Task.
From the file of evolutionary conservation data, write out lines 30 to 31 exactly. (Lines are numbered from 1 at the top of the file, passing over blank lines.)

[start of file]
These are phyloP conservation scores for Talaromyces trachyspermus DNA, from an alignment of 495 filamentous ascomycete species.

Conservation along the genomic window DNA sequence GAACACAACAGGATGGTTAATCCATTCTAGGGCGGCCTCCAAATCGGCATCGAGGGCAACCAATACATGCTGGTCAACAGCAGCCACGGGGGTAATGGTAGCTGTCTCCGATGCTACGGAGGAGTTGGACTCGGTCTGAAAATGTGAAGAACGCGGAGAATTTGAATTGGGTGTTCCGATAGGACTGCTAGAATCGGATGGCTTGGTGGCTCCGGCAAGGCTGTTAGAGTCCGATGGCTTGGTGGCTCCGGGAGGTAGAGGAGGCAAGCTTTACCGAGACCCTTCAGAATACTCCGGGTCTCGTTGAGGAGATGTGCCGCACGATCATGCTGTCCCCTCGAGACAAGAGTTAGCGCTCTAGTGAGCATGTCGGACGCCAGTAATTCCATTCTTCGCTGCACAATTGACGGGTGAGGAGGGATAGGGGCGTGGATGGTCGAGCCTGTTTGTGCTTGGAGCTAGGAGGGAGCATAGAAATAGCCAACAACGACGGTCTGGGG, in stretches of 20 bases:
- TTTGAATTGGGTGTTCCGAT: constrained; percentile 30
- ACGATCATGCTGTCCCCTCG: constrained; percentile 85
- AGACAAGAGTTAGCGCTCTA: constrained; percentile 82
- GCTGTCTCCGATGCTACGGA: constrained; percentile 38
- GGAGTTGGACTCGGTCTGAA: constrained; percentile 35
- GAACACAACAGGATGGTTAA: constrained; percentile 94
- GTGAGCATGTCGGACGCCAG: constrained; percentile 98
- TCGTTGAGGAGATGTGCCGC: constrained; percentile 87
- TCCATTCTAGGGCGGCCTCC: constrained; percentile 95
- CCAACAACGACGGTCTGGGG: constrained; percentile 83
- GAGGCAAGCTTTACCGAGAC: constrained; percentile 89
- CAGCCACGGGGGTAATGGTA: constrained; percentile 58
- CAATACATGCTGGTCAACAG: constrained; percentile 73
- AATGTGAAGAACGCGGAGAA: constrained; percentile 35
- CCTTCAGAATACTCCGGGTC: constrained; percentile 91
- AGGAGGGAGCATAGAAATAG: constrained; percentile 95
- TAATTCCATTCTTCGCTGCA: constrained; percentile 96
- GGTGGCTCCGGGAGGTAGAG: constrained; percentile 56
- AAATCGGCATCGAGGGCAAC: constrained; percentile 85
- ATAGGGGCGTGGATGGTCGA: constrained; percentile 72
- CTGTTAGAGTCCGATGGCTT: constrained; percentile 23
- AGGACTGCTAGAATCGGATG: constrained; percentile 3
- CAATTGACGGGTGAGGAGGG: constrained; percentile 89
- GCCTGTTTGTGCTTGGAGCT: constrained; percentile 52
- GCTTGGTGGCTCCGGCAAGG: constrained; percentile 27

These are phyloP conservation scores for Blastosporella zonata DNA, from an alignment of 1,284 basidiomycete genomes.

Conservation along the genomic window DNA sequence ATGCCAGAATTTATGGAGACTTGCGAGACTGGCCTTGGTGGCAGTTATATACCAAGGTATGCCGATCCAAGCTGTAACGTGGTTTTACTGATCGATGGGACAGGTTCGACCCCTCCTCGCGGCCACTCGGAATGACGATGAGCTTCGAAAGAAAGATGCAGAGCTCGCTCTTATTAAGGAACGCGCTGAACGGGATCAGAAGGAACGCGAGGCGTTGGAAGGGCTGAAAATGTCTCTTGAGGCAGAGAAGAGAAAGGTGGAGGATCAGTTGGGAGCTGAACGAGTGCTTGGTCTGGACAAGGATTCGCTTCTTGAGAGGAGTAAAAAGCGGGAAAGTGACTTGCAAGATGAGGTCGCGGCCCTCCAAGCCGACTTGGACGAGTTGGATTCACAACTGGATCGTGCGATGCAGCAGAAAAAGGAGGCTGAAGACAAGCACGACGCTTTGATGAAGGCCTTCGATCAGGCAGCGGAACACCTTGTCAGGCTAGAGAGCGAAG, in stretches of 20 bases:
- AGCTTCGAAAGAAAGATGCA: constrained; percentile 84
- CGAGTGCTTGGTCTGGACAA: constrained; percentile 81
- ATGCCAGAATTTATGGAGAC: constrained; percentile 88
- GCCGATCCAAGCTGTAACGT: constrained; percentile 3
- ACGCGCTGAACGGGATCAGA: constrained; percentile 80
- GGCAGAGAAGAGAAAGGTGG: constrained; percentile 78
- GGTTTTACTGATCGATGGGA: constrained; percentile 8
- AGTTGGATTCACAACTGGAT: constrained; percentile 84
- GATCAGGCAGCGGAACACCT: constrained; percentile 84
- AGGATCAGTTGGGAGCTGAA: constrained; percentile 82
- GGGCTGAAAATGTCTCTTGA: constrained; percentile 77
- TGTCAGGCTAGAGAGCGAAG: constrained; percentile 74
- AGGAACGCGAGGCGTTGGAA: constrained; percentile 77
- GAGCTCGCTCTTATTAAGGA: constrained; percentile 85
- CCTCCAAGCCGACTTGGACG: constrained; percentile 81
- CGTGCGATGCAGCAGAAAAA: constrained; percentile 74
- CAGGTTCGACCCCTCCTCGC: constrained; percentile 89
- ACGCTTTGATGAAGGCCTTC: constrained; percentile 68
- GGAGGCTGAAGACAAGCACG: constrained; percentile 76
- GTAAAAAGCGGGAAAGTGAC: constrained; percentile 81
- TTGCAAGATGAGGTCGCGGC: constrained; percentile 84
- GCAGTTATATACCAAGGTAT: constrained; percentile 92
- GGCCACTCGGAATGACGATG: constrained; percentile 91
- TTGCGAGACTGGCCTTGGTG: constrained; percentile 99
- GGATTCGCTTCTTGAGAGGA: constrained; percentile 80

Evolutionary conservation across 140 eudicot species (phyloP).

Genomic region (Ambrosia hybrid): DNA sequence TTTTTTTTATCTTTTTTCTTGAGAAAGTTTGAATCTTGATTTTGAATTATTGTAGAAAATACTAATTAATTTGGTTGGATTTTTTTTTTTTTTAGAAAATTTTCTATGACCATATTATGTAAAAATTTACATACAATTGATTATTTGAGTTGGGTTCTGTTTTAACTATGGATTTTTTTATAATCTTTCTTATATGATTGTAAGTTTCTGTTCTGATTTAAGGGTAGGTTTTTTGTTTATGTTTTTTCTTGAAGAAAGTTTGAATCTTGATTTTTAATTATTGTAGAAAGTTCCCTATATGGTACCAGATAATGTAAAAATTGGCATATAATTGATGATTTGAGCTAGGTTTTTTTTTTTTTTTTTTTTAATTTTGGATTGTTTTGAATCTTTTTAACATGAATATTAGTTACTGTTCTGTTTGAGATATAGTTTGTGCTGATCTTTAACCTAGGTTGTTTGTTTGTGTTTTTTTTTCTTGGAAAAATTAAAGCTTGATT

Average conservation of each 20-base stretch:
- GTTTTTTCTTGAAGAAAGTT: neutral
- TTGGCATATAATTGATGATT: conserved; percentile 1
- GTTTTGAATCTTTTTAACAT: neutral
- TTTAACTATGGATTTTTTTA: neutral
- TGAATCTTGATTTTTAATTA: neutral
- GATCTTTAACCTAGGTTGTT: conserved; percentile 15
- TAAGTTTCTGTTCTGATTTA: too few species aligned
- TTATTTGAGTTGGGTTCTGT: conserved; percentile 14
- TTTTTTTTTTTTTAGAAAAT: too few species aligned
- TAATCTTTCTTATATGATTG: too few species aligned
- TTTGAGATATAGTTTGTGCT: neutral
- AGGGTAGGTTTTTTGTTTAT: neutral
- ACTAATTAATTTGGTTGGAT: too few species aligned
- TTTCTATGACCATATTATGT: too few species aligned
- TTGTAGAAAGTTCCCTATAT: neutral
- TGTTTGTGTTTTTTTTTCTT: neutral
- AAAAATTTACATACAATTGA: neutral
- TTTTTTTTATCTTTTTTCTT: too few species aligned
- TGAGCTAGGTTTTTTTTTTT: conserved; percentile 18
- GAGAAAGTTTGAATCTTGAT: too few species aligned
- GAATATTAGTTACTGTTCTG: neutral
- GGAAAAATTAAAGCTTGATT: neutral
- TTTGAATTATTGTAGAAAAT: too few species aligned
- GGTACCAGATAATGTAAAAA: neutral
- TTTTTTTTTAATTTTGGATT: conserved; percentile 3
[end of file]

- AGCTTCGAAAGAAAGATGCA: constrained; percentile 84
- CGAGTGCTTGGTCTGGACAA: constrained; percentile 81